The CEO of the California State Teachers’ Retirement System (CalSTRS), Jack Ehnes, the Pension Funds’ Chief Executive Officer  on reviewing the investments of the nation’s second largest public pension fund. He has this to say: “With nearly $1.9 billion invested in the equity securities of BP, Shell, Exxon and ConocoPhillips combined, we have quite of teachers’ money at stake here. We need to ensure these companies are properly recognizing and managing oil sand risks.” That is echoed by CALPERS President too.

The costs of producing oil sands – already the world’s most expensive source of new oil –  are rising and will continue to do so due to the onset of carbon pricing, higher input commodity prices, and rising costs for water treatment and land reclamation. As a result, global oil prices will need to remain high – possibly approaching $100 per barrel – to ensure a competitive rate of return on $120 billion in planned expansion projects. Oil sand operators must also be mindful that if global oil prices get too high, between $120 and $150 a barrel, it will likely reduce global oil demand and shift markets in favor of alternative fuels.

Presently, the vast majority of of the 1.3 million barrels being produced every day flows to the United States. Long-term access to this market is jeopardized, however, by emerging low-carbon fuel standards in the U.S. that will require a lower carbon intensity in transportation fuels. These fuel standards, already adopted in California, will put carbon-intensive oil sands fuel at a distinct disadvantage because oil sands output will likely have to be mixed with next-generation biofuels that are not yet being produced on a commercial scale.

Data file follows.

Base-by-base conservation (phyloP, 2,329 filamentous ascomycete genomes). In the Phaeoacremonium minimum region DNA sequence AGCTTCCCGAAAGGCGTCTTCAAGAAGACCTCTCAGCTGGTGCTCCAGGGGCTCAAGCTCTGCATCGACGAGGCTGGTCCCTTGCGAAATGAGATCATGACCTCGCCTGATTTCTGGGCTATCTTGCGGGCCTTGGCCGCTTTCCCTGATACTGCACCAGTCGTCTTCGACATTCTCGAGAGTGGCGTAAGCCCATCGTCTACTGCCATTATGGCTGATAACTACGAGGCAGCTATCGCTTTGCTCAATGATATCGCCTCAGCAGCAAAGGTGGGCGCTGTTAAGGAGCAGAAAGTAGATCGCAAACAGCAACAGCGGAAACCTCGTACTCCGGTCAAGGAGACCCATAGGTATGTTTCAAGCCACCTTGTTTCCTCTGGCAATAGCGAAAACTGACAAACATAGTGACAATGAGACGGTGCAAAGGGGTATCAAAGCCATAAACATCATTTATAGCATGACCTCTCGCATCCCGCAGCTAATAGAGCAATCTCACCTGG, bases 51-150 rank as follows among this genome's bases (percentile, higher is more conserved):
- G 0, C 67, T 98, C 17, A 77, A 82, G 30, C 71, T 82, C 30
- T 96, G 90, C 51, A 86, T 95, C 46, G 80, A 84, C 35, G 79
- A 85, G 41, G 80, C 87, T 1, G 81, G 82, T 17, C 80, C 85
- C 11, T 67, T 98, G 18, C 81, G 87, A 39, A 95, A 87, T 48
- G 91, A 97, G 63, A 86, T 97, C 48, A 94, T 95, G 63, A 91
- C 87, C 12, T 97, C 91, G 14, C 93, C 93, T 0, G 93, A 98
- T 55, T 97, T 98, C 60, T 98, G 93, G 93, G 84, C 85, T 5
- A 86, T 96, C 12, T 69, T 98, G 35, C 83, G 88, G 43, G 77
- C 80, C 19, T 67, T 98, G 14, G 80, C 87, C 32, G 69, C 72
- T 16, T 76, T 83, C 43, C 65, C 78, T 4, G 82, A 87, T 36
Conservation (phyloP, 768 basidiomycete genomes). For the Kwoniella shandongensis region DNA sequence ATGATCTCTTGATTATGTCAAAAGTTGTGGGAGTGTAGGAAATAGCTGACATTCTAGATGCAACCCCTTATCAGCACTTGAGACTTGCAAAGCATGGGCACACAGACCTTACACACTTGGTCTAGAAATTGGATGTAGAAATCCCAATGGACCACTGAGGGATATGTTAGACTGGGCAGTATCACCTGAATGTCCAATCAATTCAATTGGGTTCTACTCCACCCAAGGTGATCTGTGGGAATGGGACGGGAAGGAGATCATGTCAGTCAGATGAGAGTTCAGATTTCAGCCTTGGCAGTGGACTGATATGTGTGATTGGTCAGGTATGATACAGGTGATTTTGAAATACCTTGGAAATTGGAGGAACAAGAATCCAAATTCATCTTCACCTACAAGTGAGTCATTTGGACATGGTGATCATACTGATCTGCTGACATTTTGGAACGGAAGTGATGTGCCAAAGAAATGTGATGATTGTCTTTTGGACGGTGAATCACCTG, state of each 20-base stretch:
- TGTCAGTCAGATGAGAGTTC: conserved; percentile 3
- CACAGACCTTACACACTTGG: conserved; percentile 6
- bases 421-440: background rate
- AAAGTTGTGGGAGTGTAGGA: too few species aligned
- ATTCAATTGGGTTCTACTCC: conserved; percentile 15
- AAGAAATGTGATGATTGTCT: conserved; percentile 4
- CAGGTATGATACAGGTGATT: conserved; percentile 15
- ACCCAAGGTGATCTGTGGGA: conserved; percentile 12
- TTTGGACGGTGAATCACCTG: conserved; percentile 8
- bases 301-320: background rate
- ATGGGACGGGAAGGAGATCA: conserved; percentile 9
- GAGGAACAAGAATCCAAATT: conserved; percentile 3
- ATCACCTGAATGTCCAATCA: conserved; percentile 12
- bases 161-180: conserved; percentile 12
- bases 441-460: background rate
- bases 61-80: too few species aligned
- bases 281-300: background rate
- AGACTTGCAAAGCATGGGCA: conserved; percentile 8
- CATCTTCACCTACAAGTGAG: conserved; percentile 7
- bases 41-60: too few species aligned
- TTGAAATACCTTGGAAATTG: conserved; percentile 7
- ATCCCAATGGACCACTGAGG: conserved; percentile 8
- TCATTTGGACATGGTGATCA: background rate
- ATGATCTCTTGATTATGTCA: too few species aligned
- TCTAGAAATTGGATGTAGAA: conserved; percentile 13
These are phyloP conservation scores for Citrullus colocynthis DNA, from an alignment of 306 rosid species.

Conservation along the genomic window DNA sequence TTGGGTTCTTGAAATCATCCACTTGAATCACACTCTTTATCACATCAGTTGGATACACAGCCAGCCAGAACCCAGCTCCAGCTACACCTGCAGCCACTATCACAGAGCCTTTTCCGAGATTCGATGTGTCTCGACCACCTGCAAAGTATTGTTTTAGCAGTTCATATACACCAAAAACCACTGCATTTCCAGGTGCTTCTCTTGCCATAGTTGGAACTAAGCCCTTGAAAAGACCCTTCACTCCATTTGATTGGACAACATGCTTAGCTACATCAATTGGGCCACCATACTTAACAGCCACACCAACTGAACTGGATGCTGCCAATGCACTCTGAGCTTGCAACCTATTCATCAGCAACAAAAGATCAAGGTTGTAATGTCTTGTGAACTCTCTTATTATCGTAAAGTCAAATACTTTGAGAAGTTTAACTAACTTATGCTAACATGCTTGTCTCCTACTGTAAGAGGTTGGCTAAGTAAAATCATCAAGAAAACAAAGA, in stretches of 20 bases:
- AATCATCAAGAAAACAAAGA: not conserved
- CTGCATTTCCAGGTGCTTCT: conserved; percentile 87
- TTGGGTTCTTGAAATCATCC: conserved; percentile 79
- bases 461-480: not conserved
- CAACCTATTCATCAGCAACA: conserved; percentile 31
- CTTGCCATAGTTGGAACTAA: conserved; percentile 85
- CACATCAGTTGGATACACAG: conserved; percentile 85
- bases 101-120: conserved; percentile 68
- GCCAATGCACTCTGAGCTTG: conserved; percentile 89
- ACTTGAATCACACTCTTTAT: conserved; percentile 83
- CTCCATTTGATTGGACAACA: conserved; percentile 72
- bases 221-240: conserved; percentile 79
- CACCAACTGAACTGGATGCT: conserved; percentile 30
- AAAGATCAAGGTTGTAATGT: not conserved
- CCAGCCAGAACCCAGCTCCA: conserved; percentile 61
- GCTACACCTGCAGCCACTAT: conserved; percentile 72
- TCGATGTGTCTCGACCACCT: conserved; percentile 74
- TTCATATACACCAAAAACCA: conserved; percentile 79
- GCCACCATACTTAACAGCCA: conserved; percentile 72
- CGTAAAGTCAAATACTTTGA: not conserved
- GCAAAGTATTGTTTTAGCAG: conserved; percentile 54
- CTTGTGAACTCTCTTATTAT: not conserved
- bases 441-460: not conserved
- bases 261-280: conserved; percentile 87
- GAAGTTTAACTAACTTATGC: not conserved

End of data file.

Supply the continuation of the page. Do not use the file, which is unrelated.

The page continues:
Transporting expanded oil sands production west to China and other Asian markets is another alternative. However, there is strong opposition to building pipelines to Canada’s West Coast from Aboriginal communities who have significant rights under the Canadian constitution.

Oil sands production is highly water intensive, with up to four barrels of freshwater consumed for every barrel of oil produced from surface mining extraction. Water withdrawals from the Athabasca River watershed are already restricted during winter months to protect fish habitat. If oil sands production volume grows according to companies’ estimates, some oil sands mining operations could exceed their wintertime allowances as early as 2014, causing possible production interruptions. Climate change may also exacerbate this situation; glaciers feeding into the Athabasca River watershed are already shrinking.

After 40 years of production, nowhere and certainly none of the Tar Sand oil companies have been able to reclaim the scarred earth they left behind.